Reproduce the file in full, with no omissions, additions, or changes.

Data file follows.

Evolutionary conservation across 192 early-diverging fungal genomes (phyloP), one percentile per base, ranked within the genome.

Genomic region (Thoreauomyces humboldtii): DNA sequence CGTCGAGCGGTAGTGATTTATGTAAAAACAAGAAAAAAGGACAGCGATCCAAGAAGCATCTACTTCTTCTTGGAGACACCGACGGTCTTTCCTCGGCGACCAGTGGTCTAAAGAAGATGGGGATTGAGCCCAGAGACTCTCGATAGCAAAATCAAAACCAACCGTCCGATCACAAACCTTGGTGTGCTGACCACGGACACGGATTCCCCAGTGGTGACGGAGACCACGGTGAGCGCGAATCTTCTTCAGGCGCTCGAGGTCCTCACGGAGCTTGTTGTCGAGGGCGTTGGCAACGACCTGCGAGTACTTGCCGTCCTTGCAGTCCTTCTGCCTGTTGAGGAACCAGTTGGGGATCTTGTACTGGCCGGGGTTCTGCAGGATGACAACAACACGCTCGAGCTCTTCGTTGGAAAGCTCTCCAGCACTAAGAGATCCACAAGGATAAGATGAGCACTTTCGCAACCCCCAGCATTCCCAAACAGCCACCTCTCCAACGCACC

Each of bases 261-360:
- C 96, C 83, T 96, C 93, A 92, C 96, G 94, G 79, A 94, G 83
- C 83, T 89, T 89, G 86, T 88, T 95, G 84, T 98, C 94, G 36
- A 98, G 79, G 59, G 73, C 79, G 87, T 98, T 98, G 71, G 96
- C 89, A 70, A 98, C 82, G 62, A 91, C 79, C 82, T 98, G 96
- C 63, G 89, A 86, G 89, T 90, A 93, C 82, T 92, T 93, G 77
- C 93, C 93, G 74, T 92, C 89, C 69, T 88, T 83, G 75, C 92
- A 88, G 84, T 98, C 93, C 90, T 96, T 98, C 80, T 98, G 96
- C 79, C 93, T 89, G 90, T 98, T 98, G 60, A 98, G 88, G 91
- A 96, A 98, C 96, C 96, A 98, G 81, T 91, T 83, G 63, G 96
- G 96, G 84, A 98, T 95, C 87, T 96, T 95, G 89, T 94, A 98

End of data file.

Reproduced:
Evolutionary conservation across 192 early-diverging fungal genomes (phyloP), one percentile per base, ranked within the genome.

Genomic region (Thoreauomyces humboldtii): DNA sequence CGTCGAGCGGTAGTGATTTATGTAAAAACAAGAAAAAAGGACAGCGATCCAAGAAGCATCTACTTCTTCTTGGAGACACCGACGGTCTTTCCTCGGCGACCAGTGGTCTAAAGAAGATGGGGATTGAGCCCAGAGACTCTCGATAGCAAAATCAAAACCAACCGTCCGATCACAAACCTTGGTGTGCTGACCACGGACACGGATTCCCCAGTGGTGACGGAGACCACGGTGAGCGCGAATCTTCTTCAGGCGCTCGAGGTCCTCACGGAGCTTGTTGTCGAGGGCGTTGGCAACGACCTGCGAGTACTTGCCGTCCTTGCAGTCCTTCTGCCTGTTGAGGAACCAGTTGGGGATCTTGTACTGGCCGGGGTTCTGCAGGATGACAACAACACGCTCGAGCTCTTCGTTGGAAAGCTCTCCAGCACTAAGAGATCCACAAGGATAAGATGAGCACTTTCGCAACCCCCAGCATTCCCAAACAGCCACCTCTCCAACGCACC

Each of bases 261-360:
- C 96, C 83, T 96, C 93, A 92, C 96, G 94, G 79, A 94, G 83
- C 83, T 89, T 89, G 86, T 88, T 95, G 84, T 98, C 94, G 36
- A 98, G 79, G 59, G 73, C 79, G 87, T 98, T 98, G 71, G 96
- C 89, A 70, A 98, C 82, G 62, A 91, C 79, C 82, T 98, G 96
- C 63, G 89, A 86, G 89, T 90, A 93, C 82, T 92, T 93, G 77
- C 93, C 93, G 74, T 92, C 89, C 69, T 88, T 83, G 75, C 92
- A 88, G 84, T 98, C 93, C 90, T 96, T 98, C 80, T 98, G 96
- C 79, C 93, T 89, G 90, T 98, T 98, G 60, A 98, G 88, G 91
- A 96, A 98, C 96, C 96, A 98, G 81, T 91, T 83, G 63, G 96
- G 96, G 84, A 98, T 95, C 87, T 96, T 95, G 89, T 94, A 98